Indulging in sour grapes is an accepted role of the columnist.
Consequently I have looked forward eagerly to pricking the ever-expanding bubble of the Tate Modern. Tragically, it is completely apparent that not only is the Tate Modern one of the great architectural successes of the past 20 years, but that its appearance on London's landscape has been handled with consummate skill.
The Dome - and every other major public construction - should take the Tate's correspondence course. Key rules include:
Twenty private views or opening events before entering into the public realm. This speaks both of an almost lyrical co-ordination between contract completion and public relations, and a proper recognition that a building of this scale signifies different things to different groups of people, who all have interests in it An eye for the main chance.
Given the notorious journalistic habit of dressing up the opinions of cab drivers as popular feeling, it was inspired to exploit London's cabbie cabal, and issue a special Black Cab invitation, giving them the run of the place at least a month before the building's final televised glitterati opening Don't play cat and mouse with the media. Karl Sabbagh televised the Tate's development from its inception.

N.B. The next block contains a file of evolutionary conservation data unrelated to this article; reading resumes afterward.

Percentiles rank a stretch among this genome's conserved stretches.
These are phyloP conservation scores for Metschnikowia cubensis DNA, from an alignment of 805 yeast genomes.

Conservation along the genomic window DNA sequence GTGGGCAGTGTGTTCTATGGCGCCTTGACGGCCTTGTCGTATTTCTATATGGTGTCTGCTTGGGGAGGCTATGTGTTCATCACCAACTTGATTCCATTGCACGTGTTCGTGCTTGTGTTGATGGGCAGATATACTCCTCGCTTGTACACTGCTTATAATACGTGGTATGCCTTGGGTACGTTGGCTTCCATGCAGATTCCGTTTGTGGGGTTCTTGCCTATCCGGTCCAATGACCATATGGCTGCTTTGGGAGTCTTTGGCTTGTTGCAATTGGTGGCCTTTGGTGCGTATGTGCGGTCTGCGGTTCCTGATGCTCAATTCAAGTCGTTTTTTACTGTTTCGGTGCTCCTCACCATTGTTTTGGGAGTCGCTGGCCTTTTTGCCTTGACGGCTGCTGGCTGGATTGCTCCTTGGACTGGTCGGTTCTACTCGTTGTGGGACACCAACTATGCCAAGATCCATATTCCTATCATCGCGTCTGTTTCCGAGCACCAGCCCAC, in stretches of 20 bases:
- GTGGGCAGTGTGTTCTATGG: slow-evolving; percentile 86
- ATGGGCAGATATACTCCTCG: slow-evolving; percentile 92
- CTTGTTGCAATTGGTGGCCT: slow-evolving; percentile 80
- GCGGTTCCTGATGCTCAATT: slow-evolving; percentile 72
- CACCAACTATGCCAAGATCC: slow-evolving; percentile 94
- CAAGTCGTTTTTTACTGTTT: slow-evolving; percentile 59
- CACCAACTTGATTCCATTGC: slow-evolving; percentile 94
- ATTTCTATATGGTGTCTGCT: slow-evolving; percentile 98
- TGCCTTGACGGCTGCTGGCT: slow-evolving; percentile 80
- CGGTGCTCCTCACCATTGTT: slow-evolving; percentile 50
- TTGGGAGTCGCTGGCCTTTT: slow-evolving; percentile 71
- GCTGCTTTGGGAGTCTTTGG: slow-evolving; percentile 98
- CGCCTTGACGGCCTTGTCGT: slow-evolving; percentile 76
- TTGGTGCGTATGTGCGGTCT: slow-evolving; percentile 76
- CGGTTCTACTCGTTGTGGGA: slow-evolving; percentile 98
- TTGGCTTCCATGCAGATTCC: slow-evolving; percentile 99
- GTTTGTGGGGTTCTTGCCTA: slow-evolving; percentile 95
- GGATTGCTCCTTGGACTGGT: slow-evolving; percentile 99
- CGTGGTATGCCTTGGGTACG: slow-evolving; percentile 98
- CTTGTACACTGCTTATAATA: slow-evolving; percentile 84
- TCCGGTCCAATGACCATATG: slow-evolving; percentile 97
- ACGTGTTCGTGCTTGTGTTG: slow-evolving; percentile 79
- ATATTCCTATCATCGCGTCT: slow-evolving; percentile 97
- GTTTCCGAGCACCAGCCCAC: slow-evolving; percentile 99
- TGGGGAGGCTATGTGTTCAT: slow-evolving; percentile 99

This meant that an exceptionally informed and experienced architectural film-maker communicated a real understanding of the project's progress, not least the use of public money. The market for ignorant, fly-on-the-wall sniping was consequently non existent Get benefactors not sponsors. The Tate beautifully exploited the fact that giving is one of life's greatest pleasures.
Sponsors invariably dictate: benefactors compete with each other in feats of munificent faith Make your building fulfil a known public need. Enough said.